Italy Imposes Quarantine on U.K. Tourists in Blow to Economy
(Bloomberg) -- Italy introduced a five-day quarantine and mandatory testing for travelers from the U.K., a restriction that will weaken an economic rebound reliant on summer tourism.
Airlines declined on Friday’s announcement, with shares in Ryanair Holdings Plc falling as much as 3.5% in Dublin. The U.K. is one of the biggest sources of travelers to Italy during normal times, though its role has been diminished as a rise in coronavirus cases slowed its travel reopening.
Britons will now have an easier time going to other European holiday destinations such as Greece and Spain, which present fewer restrictions.
|U.K. Summer Destination||Requirements on Arrival|
|Italy||Quarantine for 5 days, mandatory testing|
|France||Those fully vaccinated are exempt, others need “serious” reason to come and present negative Covid tests|
|Portugal||Requires just a negative Covid test, no quarantine|
|Greece||No quarantine, negative tests needed|
|Spain||No quarantine, unrestricted access, negative tests needed|
Italy is responding to new Covid-19 variants that have engulfed the U.K. despite its fast rollout of vaccines. The deterioration was made more apparent after hosting the Group of Seven summit along the coast of Cornwall.
The rise in new infections also threatens Britain’s reopening to the rest of the world. There is a 10-day quarantine requirement for arrivals from the European Union, including Italy.
U.K. virus data remain consistent with analysis suggesting that two doses will keep about nine in 10 people who catch the disease out of hospitals. But it is a reminder that cases will still emerge even when vaccination reaches all adults.
The data were worrying enough to justify Italy’s decision that Britons aren’t welcome even after receiving two shots. The two countries are both hosts to major summits, with Italy leading the Group of 20 gathering this year.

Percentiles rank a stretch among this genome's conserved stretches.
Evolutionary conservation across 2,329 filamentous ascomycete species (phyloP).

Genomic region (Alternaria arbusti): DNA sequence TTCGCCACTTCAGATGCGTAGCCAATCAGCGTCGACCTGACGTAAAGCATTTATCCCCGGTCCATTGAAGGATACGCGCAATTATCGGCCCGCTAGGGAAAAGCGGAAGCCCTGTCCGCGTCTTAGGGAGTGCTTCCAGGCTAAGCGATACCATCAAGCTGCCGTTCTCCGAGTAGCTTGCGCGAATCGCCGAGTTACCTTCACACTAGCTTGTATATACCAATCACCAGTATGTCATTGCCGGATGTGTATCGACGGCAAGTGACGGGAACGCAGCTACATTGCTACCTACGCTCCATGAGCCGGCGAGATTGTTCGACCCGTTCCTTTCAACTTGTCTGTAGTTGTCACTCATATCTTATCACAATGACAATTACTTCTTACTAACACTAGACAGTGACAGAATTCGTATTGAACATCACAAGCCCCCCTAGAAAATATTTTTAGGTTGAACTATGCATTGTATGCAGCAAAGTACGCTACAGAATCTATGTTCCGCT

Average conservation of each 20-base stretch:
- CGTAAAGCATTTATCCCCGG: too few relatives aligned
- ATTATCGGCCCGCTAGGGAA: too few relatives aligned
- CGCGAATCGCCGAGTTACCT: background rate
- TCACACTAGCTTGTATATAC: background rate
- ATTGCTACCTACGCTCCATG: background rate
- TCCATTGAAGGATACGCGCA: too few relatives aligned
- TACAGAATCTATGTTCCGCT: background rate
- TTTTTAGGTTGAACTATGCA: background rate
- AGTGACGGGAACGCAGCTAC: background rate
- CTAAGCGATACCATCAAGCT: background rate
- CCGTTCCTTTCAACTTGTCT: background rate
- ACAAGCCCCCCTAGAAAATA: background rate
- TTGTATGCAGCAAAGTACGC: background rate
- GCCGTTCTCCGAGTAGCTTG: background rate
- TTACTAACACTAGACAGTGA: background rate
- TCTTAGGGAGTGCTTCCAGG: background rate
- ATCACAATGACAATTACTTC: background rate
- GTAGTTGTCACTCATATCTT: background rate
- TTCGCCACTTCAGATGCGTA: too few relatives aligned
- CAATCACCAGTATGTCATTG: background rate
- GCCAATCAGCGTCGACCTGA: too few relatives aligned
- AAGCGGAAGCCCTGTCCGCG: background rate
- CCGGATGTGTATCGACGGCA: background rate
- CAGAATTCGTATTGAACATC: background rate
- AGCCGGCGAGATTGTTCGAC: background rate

“This decision is going to damage our business a lot,” Giuseppe Roscioli, chairman of Rome’s hotel owners association Federalberghi, said in a telephone interview. “I accept the fact that we need to be cautious. But why can’t we welcome fully vaccinated people?”
Italian Prime Minister Mario Draghi said Friday he’ll get his second vaccination from a different manufacturer after receiving a first dose from AstraZeneca. He said the flexibility will help keep Italy’s vaccination campaign on track and boost his own immunity after a “low antibody response” to his first shot.
“There will be greater freedom of choice, so there is no reason to fear the vaccination campaign will slow down,” Draghi said at a news conference.
In 2019, more than 6 million Britons visited Italy, where tourism accounts for 13% of economic output.
Italy’s latest rules resemble most closely those in Germany, which is less tourism-dependent. Travel to Germany from the U.K. is subject to pre-departure digital registration and 14-day quarantine (with no exemptions and with no option to test out early even for fully vaccinated people).
The move by Italy marks another challenge for the U.K. airline industry, which has already had to adjust to sudden changes in Britain’s border policy. Shares of EasyJet Plc and British Airways owner IAG SA also declined.
Carriers have shifted planes to the continent this month as the U.K. slowed its easing of border restrictions, removing Portugal from its so-called green list that allows for entry without quarantine.
©2021 Bloomberg L.P.